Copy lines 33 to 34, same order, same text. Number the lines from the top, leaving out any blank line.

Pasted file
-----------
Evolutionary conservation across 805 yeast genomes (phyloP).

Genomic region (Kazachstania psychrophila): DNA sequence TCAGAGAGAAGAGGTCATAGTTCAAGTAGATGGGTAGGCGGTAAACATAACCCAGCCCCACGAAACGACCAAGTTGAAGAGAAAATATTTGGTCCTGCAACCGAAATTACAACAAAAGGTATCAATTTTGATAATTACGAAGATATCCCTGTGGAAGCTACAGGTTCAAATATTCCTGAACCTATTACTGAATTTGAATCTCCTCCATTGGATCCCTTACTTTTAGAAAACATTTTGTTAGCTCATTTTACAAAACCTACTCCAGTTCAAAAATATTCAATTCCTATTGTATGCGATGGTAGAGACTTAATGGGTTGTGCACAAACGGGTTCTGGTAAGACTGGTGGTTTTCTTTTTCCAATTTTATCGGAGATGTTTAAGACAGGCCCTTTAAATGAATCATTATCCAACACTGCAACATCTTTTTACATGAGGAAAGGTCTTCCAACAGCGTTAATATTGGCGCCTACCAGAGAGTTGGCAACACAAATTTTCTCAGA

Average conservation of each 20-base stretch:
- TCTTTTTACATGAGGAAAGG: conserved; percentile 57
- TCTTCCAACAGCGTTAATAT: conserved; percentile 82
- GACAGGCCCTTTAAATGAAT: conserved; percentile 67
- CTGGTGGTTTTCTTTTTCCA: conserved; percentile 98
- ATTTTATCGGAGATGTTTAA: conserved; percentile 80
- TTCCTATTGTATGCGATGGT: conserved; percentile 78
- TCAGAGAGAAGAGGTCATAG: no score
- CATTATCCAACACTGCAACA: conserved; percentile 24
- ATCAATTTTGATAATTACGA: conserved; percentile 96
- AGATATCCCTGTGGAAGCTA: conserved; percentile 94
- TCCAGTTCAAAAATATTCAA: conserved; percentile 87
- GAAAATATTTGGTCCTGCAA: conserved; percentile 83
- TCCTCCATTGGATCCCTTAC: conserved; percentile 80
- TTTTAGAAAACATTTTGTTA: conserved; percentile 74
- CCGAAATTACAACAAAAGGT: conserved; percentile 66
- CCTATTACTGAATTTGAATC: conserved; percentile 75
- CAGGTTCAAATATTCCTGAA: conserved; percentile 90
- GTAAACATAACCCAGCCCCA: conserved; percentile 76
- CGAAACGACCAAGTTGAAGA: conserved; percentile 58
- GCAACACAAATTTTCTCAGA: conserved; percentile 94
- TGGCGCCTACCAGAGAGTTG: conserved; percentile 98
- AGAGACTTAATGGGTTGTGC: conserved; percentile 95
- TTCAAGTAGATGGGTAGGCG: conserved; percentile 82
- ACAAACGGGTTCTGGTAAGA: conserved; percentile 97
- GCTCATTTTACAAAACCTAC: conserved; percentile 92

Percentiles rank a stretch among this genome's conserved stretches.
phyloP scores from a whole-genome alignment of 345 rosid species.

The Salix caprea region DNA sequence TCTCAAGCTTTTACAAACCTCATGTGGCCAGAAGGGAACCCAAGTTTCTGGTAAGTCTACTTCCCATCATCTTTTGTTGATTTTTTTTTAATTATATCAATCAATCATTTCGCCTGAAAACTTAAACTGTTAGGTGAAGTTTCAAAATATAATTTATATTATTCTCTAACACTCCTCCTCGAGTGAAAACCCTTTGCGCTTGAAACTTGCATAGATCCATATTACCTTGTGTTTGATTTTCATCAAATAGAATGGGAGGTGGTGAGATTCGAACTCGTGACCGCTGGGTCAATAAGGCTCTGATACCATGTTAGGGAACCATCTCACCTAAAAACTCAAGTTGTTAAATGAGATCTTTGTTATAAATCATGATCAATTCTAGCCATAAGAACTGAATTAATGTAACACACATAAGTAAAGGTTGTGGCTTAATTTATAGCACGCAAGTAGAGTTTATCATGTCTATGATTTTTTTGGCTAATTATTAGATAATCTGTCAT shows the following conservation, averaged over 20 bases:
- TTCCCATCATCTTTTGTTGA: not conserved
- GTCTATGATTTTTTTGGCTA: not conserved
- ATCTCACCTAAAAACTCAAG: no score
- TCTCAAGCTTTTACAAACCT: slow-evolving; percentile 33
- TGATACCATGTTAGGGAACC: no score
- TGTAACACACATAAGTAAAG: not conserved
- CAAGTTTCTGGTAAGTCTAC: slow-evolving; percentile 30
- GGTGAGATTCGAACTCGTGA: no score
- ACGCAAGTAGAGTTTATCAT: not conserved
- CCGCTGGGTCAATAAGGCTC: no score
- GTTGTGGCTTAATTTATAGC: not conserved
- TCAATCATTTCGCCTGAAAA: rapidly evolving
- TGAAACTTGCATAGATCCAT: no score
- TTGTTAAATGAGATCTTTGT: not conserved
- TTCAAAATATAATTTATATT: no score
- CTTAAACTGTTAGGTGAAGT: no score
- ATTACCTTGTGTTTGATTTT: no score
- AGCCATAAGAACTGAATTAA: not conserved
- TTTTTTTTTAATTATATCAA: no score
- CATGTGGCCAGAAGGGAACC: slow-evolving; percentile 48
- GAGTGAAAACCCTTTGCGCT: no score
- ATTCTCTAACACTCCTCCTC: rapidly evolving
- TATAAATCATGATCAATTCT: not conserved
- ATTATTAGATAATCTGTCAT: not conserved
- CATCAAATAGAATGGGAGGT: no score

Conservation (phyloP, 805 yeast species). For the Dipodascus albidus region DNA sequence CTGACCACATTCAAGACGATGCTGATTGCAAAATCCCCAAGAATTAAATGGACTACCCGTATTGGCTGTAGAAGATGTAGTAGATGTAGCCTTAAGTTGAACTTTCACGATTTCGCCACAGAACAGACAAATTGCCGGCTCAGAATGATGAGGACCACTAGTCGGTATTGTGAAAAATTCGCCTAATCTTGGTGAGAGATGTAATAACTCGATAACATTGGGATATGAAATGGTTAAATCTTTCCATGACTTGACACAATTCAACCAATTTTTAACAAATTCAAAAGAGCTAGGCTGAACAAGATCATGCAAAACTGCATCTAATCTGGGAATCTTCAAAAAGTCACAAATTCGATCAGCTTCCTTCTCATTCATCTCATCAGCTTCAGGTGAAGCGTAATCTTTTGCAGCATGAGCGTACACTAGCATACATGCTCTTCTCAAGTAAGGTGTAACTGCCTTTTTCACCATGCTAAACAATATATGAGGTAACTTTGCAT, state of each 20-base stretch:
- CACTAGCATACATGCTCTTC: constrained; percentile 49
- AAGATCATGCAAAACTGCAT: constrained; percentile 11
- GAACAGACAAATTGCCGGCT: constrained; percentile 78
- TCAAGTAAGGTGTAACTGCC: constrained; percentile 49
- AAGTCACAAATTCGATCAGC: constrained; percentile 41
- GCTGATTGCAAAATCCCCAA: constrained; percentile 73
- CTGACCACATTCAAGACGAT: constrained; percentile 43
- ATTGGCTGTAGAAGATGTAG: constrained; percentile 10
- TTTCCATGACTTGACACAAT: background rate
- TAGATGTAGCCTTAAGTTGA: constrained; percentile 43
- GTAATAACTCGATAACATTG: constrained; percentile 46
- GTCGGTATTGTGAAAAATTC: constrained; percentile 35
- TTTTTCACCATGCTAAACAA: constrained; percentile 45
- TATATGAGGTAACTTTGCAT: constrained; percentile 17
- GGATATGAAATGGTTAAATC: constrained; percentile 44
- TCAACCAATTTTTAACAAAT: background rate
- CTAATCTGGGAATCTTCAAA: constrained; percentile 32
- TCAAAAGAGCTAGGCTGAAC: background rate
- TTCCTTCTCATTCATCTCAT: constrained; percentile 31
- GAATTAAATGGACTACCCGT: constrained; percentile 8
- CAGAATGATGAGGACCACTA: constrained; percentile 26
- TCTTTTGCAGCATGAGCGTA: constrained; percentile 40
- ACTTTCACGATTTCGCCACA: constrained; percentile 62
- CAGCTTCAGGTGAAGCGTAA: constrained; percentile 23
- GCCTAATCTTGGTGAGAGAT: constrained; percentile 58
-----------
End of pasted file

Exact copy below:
- GTCTATGATTTTTTTGGCTA: not conserved
- ATCTCACCTAAAAACTCAAG: no score